Wednesday, June 8, 2011

3 Musts to Write Young Adult Novels.

YA World Wednesday.

So many writers are flocking to write young adult novels. And why not? This genre has a lot to offer. For the most part they are clean reads that have no limits. And if you're a great writer, you might even get an entire series. Think Harry Potter, Twilight, and The Hunger Games. These stories sold a lot of books. Why? Not only were they well crafted novels, but they appealed to a wide audience.

So what does a writer need to do to write YA fiction?

First and far most, you have to think like a kid. Second, and very important, you need to write at their level. And third, never, ever preach.

Think like a kid . . . 
Some people believe older authors can't write good YA fiction because they can't possibly think like a kid. Give me a break. Did they ever hear of research? And I don't mean going online or reading books. That's one way to go about it, but the best way is to go right to the source. While I was writing many of my YA novels, I was a counselor in the Young Women's program in my church. I loved working with the youth, and boy did I learn a lot. So find a good source, do your homework, and before you know it you'll be thinking like a kid.

Write at their level . . . 
Now this is not to say to write down to them. On the contrary. What it means is making sure you have context that helps describe difficult words. It means phrasing sentences like a teen would. And it also means writing about issues that are important to them. Give your main character baggage that some teens deal with every day. Either they yearn for acceptance from their peers, or they desperately want a boyfriend/girlfriend, or they might be dealing with critical self-esteem issues they don't want to talk about. Give the readers someone they can identify with at their level.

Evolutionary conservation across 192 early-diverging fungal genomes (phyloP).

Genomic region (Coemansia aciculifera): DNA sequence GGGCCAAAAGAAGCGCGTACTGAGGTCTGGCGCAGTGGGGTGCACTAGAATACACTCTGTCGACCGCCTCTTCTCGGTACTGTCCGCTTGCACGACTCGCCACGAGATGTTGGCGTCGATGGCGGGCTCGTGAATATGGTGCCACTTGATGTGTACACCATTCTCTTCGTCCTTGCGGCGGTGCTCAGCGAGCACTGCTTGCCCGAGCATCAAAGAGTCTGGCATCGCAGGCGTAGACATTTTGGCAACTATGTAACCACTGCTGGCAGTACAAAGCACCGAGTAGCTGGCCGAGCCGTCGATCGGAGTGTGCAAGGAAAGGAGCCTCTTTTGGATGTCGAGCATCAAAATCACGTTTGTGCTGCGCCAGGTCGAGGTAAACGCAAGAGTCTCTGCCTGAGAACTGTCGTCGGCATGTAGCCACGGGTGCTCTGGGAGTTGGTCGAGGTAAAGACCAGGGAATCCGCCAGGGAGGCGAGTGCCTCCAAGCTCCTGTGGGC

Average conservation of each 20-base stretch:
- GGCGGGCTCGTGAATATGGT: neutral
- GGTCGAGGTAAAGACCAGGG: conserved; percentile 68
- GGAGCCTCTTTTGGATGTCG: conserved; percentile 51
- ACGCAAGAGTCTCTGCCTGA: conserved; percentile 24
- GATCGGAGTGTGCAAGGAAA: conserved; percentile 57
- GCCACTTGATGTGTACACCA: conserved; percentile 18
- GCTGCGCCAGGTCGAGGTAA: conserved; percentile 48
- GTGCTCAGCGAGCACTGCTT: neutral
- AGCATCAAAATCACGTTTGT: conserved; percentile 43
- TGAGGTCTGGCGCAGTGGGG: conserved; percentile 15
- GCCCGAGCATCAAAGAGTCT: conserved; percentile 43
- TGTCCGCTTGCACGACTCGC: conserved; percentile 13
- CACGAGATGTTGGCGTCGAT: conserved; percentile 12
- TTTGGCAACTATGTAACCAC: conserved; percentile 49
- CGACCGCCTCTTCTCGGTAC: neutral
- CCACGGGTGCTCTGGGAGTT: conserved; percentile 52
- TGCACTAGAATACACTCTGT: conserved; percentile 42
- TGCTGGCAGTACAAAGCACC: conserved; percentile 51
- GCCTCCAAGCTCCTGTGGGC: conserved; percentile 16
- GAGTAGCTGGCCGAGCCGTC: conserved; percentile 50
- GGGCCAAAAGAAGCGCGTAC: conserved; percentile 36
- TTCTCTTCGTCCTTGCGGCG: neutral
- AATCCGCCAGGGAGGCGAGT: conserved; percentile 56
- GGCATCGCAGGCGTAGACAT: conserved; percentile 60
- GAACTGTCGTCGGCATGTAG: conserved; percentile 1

Never, ever preach . . .
This can be tricky. But becomes less of a problem if you show and not tell your story. A story plunges into dangerous water when it starts with telling instead of a scene. A well written scene pulls the reader in, not only at the beginning of the book, but especially at a critical point in the story. Let the character live, feel and breath. Let them work out their problems and learn. Getting deep into the point of view of your main character helps avoid this ugly trap.

These are three very important things a writer needs to deal with in writing YA novels, but I'm certain there are more. What have I missed? If you write YA, what do you find most difficult and how have you worked around the problem?


  1. Great list! I'm writing a MG book right now, and it helps that I've always been in touch with my inner child. I can easily go back to my memories of my childhood! And when I get stuck, since I'm a child of the 80s/90s which was ages ago (LoL), I turn to my nieces and nephews. They're between the ages of 6 months and 11 years, so it helps a lot talking to them and observing them!

  2. Great tips! Now is definitely a good time to be writing YA.

  3. Laura:
    It always helps if we can tap into the inner child within. I don't know about you, but I refuse to grow up. What a great resource to have nieces and nephews to ask questions. I'm sure your book is awesome.

  4. Talli,
    Yep, now is the time. If I remember right, don't you have a book coming out very soon? And isn't it YA?

  5. yep, definitely good tips. It's also good to get beta readers from the target age group too.

  6. Lynda,
    That's a great tip. Beta readers who are the age group your book is targeting. Excellent. I did that when I wrote some children's concept books. Kids are amazing and smarter than adults think.

  7. Your three tips cover a lot of ground. It helps if the writer has teens in the house! That helps with voice, language, etc.

  8. Julie,
    So true! Having teens around 24/7 would be a wonderful help in writing YA.

  9. Excellent list, Kathi. We have been youth pastors twice, and kids do need their own genre.

  10. Jeanette,
    Thanks! As a youth pastor, I'm sure you know what I'm talking about when it comes to loving your calling with the youth. And I agree, they do need their own genre. :)

    Thanks for stopping by.

  11. The YA market is so huge that it's probably worth considering. You offer some great tips. Maybe someday I may have to reconsider what I've been trying to do with my writing.

    Tossing It Out

  12. This is very good!
    I am writing a children's book right now so more babyish...
    I could never write a YA book...Not good enough...I should take some English writing class :)
    little bit tricky when English is not your first language.
    Have a super week end!

  13. Arlee,
    YA is worth trying. And there's no limit what you can do with the story lines. Thanks for dropping by. :)

  14. Le Chateau,
    Picture books appeal to everyone not only children. I've written nine concept books for children, a little different, but still a lot of fun. And I think they are very difficult to write, so my hat is off to you.



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